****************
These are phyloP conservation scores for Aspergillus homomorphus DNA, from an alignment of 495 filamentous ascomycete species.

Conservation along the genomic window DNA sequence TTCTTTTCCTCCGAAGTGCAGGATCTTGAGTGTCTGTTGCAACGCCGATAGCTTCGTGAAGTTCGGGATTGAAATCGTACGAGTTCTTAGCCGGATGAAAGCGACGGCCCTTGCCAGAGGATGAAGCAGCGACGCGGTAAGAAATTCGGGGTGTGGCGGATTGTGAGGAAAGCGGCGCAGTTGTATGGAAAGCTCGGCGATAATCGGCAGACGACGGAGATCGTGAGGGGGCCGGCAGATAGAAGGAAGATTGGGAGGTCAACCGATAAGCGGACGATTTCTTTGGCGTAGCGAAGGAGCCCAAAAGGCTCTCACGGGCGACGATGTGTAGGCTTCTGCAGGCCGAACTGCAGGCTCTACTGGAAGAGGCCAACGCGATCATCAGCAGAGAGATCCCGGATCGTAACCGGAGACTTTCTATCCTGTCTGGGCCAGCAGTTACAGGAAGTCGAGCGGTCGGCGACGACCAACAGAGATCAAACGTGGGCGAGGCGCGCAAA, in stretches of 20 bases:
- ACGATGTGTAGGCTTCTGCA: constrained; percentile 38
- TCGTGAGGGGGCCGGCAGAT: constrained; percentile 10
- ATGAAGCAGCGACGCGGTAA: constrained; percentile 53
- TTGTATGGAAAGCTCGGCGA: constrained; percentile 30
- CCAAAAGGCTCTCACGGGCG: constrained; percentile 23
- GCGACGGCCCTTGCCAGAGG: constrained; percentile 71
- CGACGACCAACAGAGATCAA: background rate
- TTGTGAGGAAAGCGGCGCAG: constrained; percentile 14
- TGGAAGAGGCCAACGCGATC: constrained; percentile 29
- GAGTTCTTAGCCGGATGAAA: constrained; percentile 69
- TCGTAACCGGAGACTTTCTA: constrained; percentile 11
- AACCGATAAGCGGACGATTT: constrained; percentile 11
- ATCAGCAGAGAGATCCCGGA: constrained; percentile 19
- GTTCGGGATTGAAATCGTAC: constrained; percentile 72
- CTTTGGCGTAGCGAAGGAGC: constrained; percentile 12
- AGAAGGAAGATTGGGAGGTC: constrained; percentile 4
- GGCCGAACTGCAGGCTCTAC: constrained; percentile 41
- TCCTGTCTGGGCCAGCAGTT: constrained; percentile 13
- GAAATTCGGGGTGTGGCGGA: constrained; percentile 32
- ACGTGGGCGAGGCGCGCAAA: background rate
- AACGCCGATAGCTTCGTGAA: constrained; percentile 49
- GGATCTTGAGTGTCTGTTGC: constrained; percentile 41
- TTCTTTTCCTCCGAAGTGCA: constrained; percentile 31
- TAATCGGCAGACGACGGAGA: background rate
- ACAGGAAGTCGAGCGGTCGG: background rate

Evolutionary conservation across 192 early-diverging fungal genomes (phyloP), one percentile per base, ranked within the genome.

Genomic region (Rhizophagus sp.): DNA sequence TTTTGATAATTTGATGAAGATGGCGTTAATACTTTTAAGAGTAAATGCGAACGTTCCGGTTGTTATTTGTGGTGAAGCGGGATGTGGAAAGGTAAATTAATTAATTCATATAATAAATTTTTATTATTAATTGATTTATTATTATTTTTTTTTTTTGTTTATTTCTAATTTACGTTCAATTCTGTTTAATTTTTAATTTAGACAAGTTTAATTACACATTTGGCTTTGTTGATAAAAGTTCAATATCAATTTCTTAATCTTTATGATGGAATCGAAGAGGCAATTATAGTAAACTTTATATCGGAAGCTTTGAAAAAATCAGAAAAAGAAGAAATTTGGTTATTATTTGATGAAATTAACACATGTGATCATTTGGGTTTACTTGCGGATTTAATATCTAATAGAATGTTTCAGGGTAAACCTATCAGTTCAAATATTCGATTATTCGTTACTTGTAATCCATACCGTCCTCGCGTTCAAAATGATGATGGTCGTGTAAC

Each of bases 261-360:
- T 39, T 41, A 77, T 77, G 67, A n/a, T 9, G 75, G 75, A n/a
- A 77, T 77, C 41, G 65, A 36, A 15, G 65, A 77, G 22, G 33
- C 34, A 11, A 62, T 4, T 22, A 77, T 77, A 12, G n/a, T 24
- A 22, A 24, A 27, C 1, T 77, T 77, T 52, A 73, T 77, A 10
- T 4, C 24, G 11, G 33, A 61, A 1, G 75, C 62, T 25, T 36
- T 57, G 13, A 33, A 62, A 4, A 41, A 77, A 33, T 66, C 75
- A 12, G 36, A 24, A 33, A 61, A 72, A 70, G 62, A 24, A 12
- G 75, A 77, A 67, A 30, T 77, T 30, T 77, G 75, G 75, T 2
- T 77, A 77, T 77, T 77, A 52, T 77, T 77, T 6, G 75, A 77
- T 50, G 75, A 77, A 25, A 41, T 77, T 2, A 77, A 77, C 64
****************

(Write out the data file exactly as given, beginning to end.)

These are phyloP conservation scores for Aspergillus homomorphus DNA, from an alignment of 495 filamentous ascomycete species.

Conservation along the genomic window DNA sequence TTCTTTTCCTCCGAAGTGCAGGATCTTGAGTGTCTGTTGCAACGCCGATAGCTTCGTGAAGTTCGGGATTGAAATCGTACGAGTTCTTAGCCGGATGAAAGCGACGGCCCTTGCCAGAGGATGAAGCAGCGACGCGGTAAGAAATTCGGGGTGTGGCGGATTGTGAGGAAAGCGGCGCAGTTGTATGGAAAGCTCGGCGATAATCGGCAGACGACGGAGATCGTGAGGGGGCCGGCAGATAGAAGGAAGATTGGGAGGTCAACCGATAAGCGGACGATTTCTTTGGCGTAGCGAAGGAGCCCAAAAGGCTCTCACGGGCGACGATGTGTAGGCTTCTGCAGGCCGAACTGCAGGCTCTACTGGAAGAGGCCAACGCGATCATCAGCAGAGAGATCCCGGATCGTAACCGGAGACTTTCTATCCTGTCTGGGCCAGCAGTTACAGGAAGTCGAGCGGTCGGCGACGACCAACAGAGATCAAACGTGGGCGAGGCGCGCAAA, in stretches of 20 bases:
- ACGATGTGTAGGCTTCTGCA: constrained; percentile 38
- TCGTGAGGGGGCCGGCAGAT: constrained; percentile 10
- ATGAAGCAGCGACGCGGTAA: constrained; percentile 53
- TTGTATGGAAAGCTCGGCGA: constrained; percentile 30
- CCAAAAGGCTCTCACGGGCG: constrained; percentile 23
- GCGACGGCCCTTGCCAGAGG: constrained; percentile 71
- CGACGACCAACAGAGATCAA: background rate
- TTGTGAGGAAAGCGGCGCAG: constrained; percentile 14
- TGGAAGAGGCCAACGCGATC: constrained; percentile 29
- GAGTTCTTAGCCGGATGAAA: constrained; percentile 69
- TCGTAACCGGAGACTTTCTA: constrained; percentile 11
- AACCGATAAGCGGACGATTT: constrained; percentile 11
- ATCAGCAGAGAGATCCCGGA: constrained; percentile 19
- GTTCGGGATTGAAATCGTAC: constrained; percentile 72
- CTTTGGCGTAGCGAAGGAGC: constrained; percentile 12
- AGAAGGAAGATTGGGAGGTC: constrained; percentile 4
- GGCCGAACTGCAGGCTCTAC: constrained; percentile 41
- TCCTGTCTGGGCCAGCAGTT: constrained; percentile 13
- GAAATTCGGGGTGTGGCGGA: constrained; percentile 32
- ACGTGGGCGAGGCGCGCAAA: background rate
- AACGCCGATAGCTTCGTGAA: constrained; percentile 49
- GGATCTTGAGTGTCTGTTGC: constrained; percentile 41
- TTCTTTTCCTCCGAAGTGCA: constrained; percentile 31
- TAATCGGCAGACGACGGAGA: background rate
- ACAGGAAGTCGAGCGGTCGG: background rate

Evolutionary conservation across 192 early-diverging fungal genomes (phyloP), one percentile per base, ranked within the genome.

Genomic region (Rhizophagus sp.): DNA sequence TTTTGATAATTTGATGAAGATGGCGTTAATACTTTTAAGAGTAAATGCGAACGTTCCGGTTGTTATTTGTGGTGAAGCGGGATGTGGAAAGGTAAATTAATTAATTCATATAATAAATTTTTATTATTAATTGATTTATTATTATTTTTTTTTTTTGTTTATTTCTAATTTACGTTCAATTCTGTTTAATTTTTAATTTAGACAAGTTTAATTACACATTTGGCTTTGTTGATAAAAGTTCAATATCAATTTCTTAATCTTTATGATGGAATCGAAGAGGCAATTATAGTAAACTTTATATCGGAAGCTTTGAAAAAATCAGAAAAAGAAGAAATTTGGTTATTATTTGATGAAATTAACACATGTGATCATTTGGGTTTACTTGCGGATTTAATATCTAATAGAATGTTTCAGGGTAAACCTATCAGTTCAAATATTCGATTATTCGTTACTTGTAATCCATACCGTCCTCGCGTTCAAAATGATGATGGTCGTGTAAC

Each of bases 261-360:
- T 39, T 41, A 77, T 77, G 67, A n/a, T 9, G 75, G 75, A n/a
- A 77, T 77, C 41, G 65, A 36, A 15, G 65, A 77, G 22, G 33
- C 34, A 11, A 62, T 4, T 22, A 77, T 77, A 12, G n/a, T 24
- A 22, A 24, A 27, C 1, T 77, T 77, T 52, A 73, T 77, A 10
- T 4, C 24, G 11, G 33, A 61, A 1, G 75, C 62, T 25, T 36
- T 57, G 13, A 33, A 62, A 4, A 41, A 77, A 33, T 66, C 75
- A 12, G 36, A 24, A 33, A 61, A 72, A 70, G 62, A 24, A 12
- G 75, A 77, A 67, A 30, T 77, T 30, T 77, G 75, G 75, T 2
- T 77, A 77, T 77, T 77, A 52, T 77, T 77, T 6, G 75, A 77
- T 50, G 75, A 77, A 25, A 41, T 77, T 2, A 77, A 77, C 64